Accountability, Parliamentarism and Transparency in the EU
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Accountability, Parliamentarism and Transparency in the EU

The Role of National Parliaments

Adam Cygan

Adam Cygan analyses the impact of subsidiarity monitoring upon national parliaments and to what extent this provides new opportunities for national parliaments to be engaged in, and exert influence over, the EU legislative process. While the post-Lisbon position of national parliaments may have improved, this book questions whether national parliaments can really be considered as central actors in EU affairs. The author also queries whether subsidiarity monitoring has the capacity to create a collective bloc of horizontal actors which exert effective accountability over the EU legislative process.
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Chapter 3: National parliaments in the EU Treaties

The Role of National Parliaments

Adam Cygan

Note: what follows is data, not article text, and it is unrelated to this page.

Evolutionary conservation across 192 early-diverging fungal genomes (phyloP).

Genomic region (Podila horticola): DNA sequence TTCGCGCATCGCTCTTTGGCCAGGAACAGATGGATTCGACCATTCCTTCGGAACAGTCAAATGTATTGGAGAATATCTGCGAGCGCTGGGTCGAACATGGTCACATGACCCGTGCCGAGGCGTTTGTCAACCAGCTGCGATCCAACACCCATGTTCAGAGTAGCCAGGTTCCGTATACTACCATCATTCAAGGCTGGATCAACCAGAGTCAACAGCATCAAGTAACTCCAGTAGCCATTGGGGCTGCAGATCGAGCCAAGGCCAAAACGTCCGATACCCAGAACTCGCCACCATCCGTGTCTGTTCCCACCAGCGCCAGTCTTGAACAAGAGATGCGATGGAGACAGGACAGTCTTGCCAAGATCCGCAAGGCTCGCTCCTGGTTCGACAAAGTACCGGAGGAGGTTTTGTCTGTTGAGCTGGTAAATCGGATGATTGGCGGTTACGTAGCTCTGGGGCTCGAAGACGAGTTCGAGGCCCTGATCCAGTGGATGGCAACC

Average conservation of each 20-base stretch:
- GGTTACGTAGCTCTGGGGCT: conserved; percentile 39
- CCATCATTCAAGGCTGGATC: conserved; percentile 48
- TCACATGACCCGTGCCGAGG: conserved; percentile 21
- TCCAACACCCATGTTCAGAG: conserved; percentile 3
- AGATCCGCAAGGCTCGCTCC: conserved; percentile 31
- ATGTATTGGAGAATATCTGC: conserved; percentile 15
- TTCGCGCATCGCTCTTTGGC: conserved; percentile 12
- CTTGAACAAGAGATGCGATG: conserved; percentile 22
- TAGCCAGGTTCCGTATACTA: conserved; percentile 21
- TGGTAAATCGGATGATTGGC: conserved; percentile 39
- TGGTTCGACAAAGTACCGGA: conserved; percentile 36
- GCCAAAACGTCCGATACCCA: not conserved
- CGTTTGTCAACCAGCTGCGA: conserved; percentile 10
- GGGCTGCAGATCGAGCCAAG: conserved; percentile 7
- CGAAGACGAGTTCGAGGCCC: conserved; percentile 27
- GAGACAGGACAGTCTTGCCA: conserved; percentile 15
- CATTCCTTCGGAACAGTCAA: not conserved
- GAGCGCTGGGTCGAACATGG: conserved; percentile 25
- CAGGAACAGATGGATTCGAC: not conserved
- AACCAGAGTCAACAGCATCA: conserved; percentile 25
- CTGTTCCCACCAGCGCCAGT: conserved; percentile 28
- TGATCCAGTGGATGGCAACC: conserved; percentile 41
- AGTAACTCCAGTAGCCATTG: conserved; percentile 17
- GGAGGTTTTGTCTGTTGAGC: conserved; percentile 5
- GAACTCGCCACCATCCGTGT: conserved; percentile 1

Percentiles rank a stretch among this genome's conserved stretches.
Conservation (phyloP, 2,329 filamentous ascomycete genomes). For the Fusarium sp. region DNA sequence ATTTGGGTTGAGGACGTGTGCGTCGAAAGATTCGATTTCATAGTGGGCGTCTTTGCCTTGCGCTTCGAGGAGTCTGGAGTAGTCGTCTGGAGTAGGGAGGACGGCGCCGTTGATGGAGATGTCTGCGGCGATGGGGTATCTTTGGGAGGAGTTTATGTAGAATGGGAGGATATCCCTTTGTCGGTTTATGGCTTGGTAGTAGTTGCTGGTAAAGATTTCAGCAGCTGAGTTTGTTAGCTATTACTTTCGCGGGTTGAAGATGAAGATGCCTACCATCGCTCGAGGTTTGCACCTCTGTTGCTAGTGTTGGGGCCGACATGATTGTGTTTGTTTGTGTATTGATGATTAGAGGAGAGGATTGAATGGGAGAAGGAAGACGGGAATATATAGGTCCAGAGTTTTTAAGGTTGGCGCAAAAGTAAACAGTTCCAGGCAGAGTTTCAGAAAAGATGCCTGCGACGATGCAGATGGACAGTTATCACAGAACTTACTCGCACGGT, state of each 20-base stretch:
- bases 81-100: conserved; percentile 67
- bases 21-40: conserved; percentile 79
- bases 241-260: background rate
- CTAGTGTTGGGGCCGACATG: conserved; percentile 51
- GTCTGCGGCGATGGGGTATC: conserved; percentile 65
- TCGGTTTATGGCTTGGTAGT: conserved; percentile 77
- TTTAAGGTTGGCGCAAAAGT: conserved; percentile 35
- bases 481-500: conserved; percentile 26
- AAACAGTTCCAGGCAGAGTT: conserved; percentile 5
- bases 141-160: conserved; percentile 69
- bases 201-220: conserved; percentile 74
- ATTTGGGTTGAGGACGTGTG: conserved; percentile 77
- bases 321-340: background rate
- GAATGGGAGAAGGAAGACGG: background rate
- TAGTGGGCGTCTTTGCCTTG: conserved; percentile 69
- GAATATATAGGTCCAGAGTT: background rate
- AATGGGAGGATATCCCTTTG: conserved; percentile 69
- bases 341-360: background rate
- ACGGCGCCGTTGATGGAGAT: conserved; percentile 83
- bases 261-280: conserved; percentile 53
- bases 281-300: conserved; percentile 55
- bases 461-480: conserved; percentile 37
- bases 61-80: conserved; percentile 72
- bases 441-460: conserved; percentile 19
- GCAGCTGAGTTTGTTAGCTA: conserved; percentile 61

There is a degree of irony with the Treaty of Lisbon including a number of substantial changes aimed at improving the participation of national parliaments in EU affairs. It could be argued that the Treaty-makers have belatedly recognised that national parliaments have a distinct role to play in an enlarged EU. It is also politically expedient for incumbent governments to demonstrate to their domestic electorates that national parliaments are not irrelevant actors in an enlarged EU. Accordingly, Article 12 TEU and Protocols 1 and 2 of the Treaty of Lisbon assign to national parliaments the task of subsidiarity monitoring through which they monitor the application of EU competences, and by doing so are expected to help bridge the democracy gap between the citizen and the EU. The irony in this arises from the fact that national parliaments, with their traditions and principles of democratic scrutiny and accountability, have remained a constant throughout a period when the supra-national EU was developing in a less than democratic fashion. As seen in Chapter 2, Europeanisation and the emphasis upon institutional democratisation can be identified as the primary causes of deparliamentarisation. Against this background, why should domestic legislatures now be considered integral to legitimising EU legislation? At a time when the EU consisted of six, or even twelve Member States, and when their influence and contribution could arguably have been greater, national parliaments were peripheral to the development of European integration and their democratic features were largely ignored.

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